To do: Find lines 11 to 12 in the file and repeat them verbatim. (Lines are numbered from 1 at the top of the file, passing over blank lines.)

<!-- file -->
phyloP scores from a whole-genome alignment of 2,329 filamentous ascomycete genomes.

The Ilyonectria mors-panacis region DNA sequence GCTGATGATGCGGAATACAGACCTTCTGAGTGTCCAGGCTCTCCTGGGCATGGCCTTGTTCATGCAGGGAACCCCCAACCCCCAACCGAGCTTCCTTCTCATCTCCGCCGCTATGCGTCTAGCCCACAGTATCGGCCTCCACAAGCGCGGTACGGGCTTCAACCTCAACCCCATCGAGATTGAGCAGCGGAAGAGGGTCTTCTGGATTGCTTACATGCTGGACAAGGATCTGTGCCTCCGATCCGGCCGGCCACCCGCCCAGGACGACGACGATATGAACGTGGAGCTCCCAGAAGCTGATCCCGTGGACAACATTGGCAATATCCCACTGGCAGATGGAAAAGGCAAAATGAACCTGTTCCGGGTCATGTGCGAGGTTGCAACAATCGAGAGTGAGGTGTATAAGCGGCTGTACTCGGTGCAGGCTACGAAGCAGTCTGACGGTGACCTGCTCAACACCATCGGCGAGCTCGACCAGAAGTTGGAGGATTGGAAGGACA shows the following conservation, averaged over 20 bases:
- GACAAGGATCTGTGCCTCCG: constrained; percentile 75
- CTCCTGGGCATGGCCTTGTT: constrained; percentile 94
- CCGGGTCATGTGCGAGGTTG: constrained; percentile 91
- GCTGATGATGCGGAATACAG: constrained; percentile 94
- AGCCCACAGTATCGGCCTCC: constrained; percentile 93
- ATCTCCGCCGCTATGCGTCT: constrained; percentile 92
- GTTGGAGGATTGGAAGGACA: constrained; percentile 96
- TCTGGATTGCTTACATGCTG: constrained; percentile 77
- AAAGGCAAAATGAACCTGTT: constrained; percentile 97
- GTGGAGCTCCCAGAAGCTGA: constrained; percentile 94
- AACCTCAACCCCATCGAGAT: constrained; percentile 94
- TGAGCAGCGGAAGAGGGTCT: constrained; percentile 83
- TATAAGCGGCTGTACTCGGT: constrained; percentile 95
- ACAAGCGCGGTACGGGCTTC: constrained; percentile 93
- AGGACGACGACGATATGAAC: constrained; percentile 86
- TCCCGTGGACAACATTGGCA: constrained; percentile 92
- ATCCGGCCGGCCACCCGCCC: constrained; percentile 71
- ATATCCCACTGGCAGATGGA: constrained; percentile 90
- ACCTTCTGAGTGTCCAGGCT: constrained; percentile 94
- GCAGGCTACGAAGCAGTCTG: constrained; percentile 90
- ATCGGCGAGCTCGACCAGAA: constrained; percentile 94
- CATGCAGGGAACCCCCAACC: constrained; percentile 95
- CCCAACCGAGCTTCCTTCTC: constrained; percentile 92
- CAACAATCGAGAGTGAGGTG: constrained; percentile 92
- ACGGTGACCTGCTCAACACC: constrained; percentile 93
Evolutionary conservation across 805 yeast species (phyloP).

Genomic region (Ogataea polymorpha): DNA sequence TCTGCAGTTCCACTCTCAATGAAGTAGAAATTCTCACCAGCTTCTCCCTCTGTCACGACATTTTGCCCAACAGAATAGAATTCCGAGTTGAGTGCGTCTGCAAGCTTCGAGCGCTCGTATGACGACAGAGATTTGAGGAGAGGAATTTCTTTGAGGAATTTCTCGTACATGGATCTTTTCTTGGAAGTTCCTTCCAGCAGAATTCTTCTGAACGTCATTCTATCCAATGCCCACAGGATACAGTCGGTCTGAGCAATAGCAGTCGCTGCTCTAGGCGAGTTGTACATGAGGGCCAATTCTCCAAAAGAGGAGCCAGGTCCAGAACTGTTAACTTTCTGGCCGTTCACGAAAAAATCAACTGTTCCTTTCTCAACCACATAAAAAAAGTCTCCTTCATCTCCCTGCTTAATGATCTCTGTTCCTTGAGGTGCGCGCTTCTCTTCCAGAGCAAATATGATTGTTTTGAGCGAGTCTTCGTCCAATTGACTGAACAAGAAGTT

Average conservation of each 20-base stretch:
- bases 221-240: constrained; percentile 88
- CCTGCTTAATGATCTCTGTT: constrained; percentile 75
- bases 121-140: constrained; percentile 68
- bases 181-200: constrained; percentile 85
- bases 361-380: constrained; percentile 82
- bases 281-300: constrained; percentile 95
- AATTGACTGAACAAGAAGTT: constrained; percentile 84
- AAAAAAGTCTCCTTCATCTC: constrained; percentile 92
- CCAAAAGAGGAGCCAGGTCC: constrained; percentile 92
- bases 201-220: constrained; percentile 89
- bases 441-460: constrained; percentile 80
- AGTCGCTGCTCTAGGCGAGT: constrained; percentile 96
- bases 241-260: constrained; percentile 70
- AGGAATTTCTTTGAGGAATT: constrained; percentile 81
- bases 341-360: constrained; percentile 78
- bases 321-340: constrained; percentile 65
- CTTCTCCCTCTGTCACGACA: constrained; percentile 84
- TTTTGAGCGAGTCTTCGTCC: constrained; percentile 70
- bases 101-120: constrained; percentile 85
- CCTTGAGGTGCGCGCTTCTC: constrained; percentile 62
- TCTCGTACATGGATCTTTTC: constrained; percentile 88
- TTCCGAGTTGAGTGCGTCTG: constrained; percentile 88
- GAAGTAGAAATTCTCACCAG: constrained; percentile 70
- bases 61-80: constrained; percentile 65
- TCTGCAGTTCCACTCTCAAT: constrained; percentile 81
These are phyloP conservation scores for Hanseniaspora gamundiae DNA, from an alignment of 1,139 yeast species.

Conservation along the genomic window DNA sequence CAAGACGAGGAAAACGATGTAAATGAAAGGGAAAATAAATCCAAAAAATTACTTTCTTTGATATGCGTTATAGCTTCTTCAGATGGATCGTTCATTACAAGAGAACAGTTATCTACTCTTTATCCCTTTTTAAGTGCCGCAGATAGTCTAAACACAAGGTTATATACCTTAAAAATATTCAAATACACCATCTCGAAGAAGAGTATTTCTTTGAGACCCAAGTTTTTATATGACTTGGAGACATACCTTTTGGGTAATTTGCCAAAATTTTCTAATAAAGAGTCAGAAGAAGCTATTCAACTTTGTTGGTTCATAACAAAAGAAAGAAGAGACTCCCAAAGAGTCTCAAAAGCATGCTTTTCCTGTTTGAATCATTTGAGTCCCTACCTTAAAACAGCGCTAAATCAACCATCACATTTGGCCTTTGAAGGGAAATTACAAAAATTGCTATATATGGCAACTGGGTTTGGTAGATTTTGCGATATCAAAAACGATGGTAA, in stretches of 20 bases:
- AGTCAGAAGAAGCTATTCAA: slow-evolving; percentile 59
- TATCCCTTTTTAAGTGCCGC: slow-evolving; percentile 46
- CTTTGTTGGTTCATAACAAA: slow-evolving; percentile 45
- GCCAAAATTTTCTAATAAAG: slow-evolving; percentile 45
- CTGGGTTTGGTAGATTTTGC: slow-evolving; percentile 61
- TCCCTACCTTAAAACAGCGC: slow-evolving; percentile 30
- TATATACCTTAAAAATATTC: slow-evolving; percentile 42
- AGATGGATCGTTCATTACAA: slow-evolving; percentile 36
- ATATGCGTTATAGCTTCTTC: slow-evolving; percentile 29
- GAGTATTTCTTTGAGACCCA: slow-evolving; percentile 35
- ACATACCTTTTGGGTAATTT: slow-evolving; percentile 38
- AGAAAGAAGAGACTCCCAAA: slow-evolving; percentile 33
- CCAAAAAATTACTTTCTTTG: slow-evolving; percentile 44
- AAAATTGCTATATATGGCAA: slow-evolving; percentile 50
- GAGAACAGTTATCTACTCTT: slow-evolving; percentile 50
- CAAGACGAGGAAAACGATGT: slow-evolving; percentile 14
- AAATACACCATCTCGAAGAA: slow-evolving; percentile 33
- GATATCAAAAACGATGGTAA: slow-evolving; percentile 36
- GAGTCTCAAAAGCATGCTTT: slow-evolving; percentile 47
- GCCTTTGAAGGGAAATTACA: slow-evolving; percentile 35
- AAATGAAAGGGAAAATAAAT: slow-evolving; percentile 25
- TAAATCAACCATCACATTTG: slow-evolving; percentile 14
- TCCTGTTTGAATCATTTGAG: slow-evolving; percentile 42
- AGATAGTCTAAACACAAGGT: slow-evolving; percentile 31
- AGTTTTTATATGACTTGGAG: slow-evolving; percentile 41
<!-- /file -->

- AAAGGCAAAATGAACCTGTT: constrained; percentile 97
- GTGGAGCTCCCAGAAGCTGA: constrained; percentile 94